The Least of These.

Matthew 25:37-40

“Then these righteous ones will reply, ‘Lord, when did we ever see you hungry and feed you? Or thirsty and give you something to drink? Or a stranger and show you hospitality? Or naked and give you clothing? When did we ever see you sick or in prison and visit you?”

“And the King will say, ‘I tell you the truth, when you did it to one of the least of these my brothers and sisters, you were doing it to me.”

Kiawah Island has been redeemed in my mind over the past year, and it took something as neat as this for it to be so.

It was not the island itself that I detested in my mind. Alone, it is a beautiful spot, if you enjoy the low country. It was simply a matter of association, like not being able to stomach, ever again the last thing you ate before getting food poisoning.

We first came here on an extended family beach trip when my oldest daughter was almost four years old. On our first evening, we packed up a wagon, and took our two small children to the beach. Our youngest was not yet one, so she spent most of her time eating sand. My oldest was ecstatic to play in the ocean, and went out into the water holding her father’s hand. She was tossed around by the waves and loved every second of it. We were so thankful for a break.

The next morning around 5:30am, I heard my oldest daughter whispering my name. I turned on the light, to see that she had become very pale. She complained that her stomach hurt and began to cry. Soon after she woke up fully, she got sick. Violently so. I will spare you the details; I do not want to be a blogger who puts her children’s bodily functions in print. Even if it is in context.

I put her in the bathtub to calm her down, and to clean her up. For the next 8 hours, she struggled with an intestinal virus, the likes of which I had never before experienced as a mother. I grew very worried as she became lethargic and dehydrated.

I could not stand it any longer, and I panicked.  I packed her up in my van and went to find a phone number for a doctor at the club house. I am not sure why I took her with me, or why I did not have someone go instead of  me. I wasn’t thinking clearly at all, because I was a very young mother who had not weathered before, this type of  illness in her child.

Looking back, I remember that I had not showered or brushed my hair. I left the house wearing old soccer shorts, a t-shirt, and a baseball hat.  Shoes are questionable. As we drove to the island club house, she got sick again. I carried her limp body into a very nice facility, and asked the man behind the counter for the restroom. He was uninterested in us, and did not speak or look in our direction. He just pointed over his shoulder.

After I cleaned her up again, I went back to the front desk to get some help. My daughter began to feel hot against my skin. I was so overwhelmed and afraid. I felt vulnerable and desperate. My least two favorite things to feel.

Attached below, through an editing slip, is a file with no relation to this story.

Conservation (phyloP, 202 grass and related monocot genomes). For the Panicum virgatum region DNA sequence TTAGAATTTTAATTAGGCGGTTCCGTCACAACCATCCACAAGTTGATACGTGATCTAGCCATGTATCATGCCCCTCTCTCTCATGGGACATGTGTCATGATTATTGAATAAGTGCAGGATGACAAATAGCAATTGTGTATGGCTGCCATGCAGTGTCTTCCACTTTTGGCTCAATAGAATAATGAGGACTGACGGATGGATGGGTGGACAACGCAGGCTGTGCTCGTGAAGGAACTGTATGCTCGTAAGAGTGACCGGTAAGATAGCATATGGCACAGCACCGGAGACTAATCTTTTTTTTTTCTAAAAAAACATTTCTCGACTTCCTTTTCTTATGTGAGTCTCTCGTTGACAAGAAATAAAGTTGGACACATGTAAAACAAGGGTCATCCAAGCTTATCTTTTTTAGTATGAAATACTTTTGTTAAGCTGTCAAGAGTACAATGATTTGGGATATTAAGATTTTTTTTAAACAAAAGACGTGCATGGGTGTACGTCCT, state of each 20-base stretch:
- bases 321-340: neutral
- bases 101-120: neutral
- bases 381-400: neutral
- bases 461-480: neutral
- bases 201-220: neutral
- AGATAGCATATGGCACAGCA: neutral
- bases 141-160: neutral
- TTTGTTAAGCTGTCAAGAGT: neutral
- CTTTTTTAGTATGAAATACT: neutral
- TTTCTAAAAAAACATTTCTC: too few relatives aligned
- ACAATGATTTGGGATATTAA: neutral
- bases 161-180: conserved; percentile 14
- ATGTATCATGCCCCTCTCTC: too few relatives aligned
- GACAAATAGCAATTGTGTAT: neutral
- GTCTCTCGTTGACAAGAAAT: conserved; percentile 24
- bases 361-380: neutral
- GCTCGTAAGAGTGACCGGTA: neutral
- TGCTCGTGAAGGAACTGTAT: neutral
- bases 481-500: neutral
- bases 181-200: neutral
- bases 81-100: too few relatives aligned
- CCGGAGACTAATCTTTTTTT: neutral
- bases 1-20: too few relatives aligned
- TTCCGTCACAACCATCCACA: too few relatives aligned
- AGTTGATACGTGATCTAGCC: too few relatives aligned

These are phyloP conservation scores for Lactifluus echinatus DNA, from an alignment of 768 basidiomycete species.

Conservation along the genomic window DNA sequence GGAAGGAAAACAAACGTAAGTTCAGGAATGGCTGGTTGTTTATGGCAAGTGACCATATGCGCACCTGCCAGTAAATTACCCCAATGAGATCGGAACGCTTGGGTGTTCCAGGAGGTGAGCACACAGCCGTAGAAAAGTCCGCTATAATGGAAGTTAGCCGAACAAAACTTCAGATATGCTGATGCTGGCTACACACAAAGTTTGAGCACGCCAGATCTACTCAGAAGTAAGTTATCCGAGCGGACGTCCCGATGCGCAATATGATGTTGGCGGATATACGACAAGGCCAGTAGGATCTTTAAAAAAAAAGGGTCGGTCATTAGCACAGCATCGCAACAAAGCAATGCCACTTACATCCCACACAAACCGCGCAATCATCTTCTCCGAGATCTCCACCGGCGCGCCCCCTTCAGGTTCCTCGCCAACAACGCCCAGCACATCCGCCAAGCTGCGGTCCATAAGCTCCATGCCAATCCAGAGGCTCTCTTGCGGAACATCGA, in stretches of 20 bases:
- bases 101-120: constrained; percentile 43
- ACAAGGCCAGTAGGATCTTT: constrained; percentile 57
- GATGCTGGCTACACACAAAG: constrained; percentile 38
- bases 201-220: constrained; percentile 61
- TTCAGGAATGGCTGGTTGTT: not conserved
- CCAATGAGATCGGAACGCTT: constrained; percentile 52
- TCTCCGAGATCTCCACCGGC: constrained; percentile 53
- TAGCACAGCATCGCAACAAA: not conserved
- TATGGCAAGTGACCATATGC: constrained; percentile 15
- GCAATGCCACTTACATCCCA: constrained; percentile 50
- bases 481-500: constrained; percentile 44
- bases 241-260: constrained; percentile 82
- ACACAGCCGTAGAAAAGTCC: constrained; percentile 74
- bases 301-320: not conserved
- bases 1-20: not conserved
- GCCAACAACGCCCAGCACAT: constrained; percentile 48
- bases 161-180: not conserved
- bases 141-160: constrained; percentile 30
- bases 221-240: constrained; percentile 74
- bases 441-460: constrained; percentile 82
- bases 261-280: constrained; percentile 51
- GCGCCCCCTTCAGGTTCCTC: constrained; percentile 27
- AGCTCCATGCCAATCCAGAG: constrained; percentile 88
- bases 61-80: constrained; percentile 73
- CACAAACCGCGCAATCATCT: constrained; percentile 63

I stood right in front of the man, who now was intentionally avoiding eye contact with me, and asked him to help me find a doctor for my daughter. He was very dismissive and unmoved by my situation. Stoically, he asked me the address where we were staying on the island. I had no idea. More contempt for my ignorance. He then asked me my name. I told him my father’s name since he was the one who had rented the house.

I will never in my life forget the next 30 seconds after he typed the information I gave him into the computer. His face changed all of a sudden. Physically. I do not know what he saw on the screen that caught his attention. What it was that finally made him consider my humanity and needs. It had to be either my father’s name or where we staying that gave him a reason to have a change of heart.

But a change of heart was exactly what he had for us. He was all of a sudden very kind, attentive, and helpful. I left the club house with the phone number of a doctor on the island, who would ‘happily’ be awaiting my call. On a Sunday.

The doctor called us shortly after I arrived back at the house, and informed us of a very bad rotavirus that he had seen all over the island. He gave us a prescription that settled down my daughter’s digestive system, so she could rest and begin to recover. And also gave me all of the things I needed to know about how to avoid severe dehydration which was common with this particular strand of virus. She was back to herself the day before we left the island.

I try to remember this story when I myself am tempted to be dismissive of other people’s needs, which is often. I have more in common with the man behind the desk at the club house than I care to acknowledge, but not recognizing it does not make it any less of a reality. I try to remember what it felt like to be so fearful, desperate, without knowledge, and dependant on the intervention of another when I encounter someone who has found him/herself in the same position.

But mostly, I try to remember how in one moment, my newly discovered ‘status’ determined that I was worthy of compassion, and how that made me feel less human than being ignored and dismissed. Because, I knew that I was not receiving help because of me. Nothing of myself found me worthy in that man’s eyes.  Certainly, not my need nor my helplessness. Not even my humanity could rouse kindness.

I do not want to be someone who operates with that kind of sliding scale, though I know I am quite capable of doing so. daily.

May grace abound in me, for the ‘least of these.’  And may I always remember that…I am one of them.

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